I think it is safe to assume that this client is never going to hire you again, and presumably you won't take any new projects from them, even if they asked.  Without a written contract and a history of paying you for hours of work, as long as you deliver a finished product that works, they don't have the right to withhold payment because they now feel you overcharged.  Your client doesn't have a leg to stand on, and future business isn't going to happen regardless of whether you cave in or not, so stand your ground. 

This is business, folks, and everyone is in it for their own benefit.  Make good business decisions that will provide a decent living over the long term, and don't make bad business decisions because your customer stomps his feet, or because you see a chance to make a fast buck.
Howard Ness Send private email
Saturday, September 17, 2011
 
 
I agree Howard. Especially since they were hourly there's no court in the US that won't rule in his favor. If you are paid by the hour, you are paid by the hour.
Scott Send private email
Saturday, September 17, 2011
 
 
> I find your claim he deceived them by not telling them about his other clients to be without merit. Case dismissed.

Legally true, no argument. Only because the written contract doesn't exist.

The client expressed a clear discontent with the fact that the contractor wasn't working on the project himself.

Written contracts for independent contractors do usually contain the statement prohibiting subcontracting. This particular client is not experienced yet, and doesn't know the risks yet. Or, rather, didn't know.


Now, in the absence of written contract the closest thing is the email correspondence. I wonder if there is any statement that expresses an expectation that subcontracting is not used. It well might exist.
Siberian Send private email
Saturday, September 17, 2011
 
 
Scott:
===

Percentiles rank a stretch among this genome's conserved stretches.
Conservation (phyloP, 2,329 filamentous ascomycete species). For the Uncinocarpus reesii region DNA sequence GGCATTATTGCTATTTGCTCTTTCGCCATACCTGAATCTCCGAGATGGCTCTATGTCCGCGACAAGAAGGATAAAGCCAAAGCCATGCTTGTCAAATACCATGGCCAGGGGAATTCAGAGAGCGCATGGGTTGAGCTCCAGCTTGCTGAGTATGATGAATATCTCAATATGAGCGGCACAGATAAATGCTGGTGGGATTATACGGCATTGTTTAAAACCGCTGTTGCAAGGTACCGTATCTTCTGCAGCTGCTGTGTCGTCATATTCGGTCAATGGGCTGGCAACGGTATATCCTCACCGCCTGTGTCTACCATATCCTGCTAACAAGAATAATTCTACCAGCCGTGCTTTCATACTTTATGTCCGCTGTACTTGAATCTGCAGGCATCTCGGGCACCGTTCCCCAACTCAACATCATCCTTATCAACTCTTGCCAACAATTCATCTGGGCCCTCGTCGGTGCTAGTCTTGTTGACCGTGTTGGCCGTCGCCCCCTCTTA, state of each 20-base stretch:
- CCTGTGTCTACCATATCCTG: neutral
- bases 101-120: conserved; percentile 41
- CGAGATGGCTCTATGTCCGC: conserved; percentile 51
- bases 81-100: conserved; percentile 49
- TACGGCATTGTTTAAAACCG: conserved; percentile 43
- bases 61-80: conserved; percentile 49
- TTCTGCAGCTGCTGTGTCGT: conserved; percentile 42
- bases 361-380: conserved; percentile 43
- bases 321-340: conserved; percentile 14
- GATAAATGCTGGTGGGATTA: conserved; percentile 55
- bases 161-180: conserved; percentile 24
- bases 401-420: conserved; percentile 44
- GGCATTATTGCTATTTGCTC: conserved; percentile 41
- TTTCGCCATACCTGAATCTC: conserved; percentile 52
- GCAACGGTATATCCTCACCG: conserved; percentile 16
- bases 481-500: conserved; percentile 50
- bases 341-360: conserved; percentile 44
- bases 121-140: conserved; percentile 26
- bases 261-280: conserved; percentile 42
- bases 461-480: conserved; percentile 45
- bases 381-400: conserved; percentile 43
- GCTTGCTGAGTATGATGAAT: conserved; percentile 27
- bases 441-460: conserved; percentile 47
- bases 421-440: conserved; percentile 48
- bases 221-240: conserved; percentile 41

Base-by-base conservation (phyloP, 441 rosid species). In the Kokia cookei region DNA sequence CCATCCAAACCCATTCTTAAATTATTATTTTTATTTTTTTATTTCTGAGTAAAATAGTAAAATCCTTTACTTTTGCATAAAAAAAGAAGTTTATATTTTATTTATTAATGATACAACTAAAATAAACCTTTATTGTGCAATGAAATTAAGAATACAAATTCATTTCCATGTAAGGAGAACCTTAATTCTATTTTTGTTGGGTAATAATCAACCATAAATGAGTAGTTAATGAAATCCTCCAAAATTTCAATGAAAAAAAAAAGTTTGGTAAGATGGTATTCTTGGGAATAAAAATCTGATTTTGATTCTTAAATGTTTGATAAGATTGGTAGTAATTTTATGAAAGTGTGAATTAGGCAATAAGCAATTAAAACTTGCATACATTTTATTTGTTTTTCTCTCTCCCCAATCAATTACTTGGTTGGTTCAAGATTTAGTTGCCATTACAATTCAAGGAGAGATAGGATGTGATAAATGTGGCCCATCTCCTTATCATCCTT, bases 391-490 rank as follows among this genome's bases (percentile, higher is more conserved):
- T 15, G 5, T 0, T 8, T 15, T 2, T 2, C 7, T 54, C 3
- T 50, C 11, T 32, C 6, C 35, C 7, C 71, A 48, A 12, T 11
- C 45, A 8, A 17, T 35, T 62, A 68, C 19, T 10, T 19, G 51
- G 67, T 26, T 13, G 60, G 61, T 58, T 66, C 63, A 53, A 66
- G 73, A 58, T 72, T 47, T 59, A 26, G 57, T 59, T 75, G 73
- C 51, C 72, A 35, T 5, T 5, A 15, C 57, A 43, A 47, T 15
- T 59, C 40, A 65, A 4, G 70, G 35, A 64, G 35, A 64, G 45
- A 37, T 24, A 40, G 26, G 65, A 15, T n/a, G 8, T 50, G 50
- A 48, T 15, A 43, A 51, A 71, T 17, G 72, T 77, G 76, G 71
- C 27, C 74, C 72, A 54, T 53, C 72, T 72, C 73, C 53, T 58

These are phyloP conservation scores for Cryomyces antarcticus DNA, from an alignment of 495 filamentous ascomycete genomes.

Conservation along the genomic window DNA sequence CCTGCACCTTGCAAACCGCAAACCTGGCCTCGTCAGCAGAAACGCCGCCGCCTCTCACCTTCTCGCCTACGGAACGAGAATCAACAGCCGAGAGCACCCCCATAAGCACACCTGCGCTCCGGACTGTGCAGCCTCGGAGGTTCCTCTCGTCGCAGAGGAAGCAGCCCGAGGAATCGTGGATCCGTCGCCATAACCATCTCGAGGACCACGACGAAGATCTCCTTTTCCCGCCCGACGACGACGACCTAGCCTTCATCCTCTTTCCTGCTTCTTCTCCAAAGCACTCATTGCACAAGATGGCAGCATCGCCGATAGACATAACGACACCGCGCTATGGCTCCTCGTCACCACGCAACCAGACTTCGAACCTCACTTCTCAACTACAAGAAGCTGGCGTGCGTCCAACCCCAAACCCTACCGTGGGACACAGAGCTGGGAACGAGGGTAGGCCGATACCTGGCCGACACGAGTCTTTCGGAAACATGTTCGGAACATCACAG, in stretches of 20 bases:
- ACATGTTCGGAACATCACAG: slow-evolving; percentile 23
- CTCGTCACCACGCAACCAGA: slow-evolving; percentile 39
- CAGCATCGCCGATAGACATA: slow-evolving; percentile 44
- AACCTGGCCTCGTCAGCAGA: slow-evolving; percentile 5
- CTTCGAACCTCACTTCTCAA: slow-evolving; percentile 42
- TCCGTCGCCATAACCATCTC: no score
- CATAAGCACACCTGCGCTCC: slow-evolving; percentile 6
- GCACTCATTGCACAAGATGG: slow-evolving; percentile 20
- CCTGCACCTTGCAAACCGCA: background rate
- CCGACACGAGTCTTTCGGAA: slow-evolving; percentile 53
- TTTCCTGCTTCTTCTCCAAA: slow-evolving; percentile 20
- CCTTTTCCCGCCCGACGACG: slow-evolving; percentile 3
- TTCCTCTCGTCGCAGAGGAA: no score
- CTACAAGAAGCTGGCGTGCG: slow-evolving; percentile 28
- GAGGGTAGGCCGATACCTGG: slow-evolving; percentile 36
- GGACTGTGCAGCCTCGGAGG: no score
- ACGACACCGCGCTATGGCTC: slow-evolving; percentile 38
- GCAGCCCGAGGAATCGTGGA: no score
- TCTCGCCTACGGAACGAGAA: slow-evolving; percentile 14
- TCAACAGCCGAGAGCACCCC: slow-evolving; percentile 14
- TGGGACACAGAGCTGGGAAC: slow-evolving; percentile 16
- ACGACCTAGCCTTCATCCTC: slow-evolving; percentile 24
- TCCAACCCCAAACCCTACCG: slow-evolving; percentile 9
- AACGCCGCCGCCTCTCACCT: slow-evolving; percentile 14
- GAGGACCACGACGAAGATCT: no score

He's not only not under any obligation to tell them about his other clients, and doing so for a contractor is simply not standard practice, he's legally required to have other clients in order to maintain his tax status.
===

Client asked him for 40 hours a week. Client "reserved" this time, and paid for it. Contractor delivered only 30.

The issue is not "non-disclosing the names of other client". The issue is that commitment was not honored.
Siberian Send private email
Saturday, September 17, 2011
 
 
Well, paid for 30 -- because 30 was billed.
But asked for 40, and expected to get 40.

Subcontracting only aggravates the case. If contractor was doing 30 hours, but himself, he may have completed the task, and client would be happy. But in addition to not meeting 40 hours commitment, the contractor has used less efficient subcontractors.
Siberian Send private email
Saturday, September 17, 2011
 
 
"Client asked him for 40 hours a week. Client "reserved" this time, and paid for it. Contractor delivered only 30. "

WTF dude. He billed them for 30 and they were paying for 30. Client did NOT pay for 40 hrs. Now they've decided not to pay for the 30 hrs he was doing. That's theft of services. It's a crime.
Scott Send private email
Saturday, September 17, 2011
 
 
"They have hired a smart guy in a hope that he will dedicate all his time to the pressing need of their project.

Instead, the guy have decided to eat the cake and keep it, too. "

Look...If they "hired" him , then by US law they MUST pay him for every hour regardless of performance. Additionally, they must pay for half payroll taxed, and pay him unemployment(subject to a hearing) .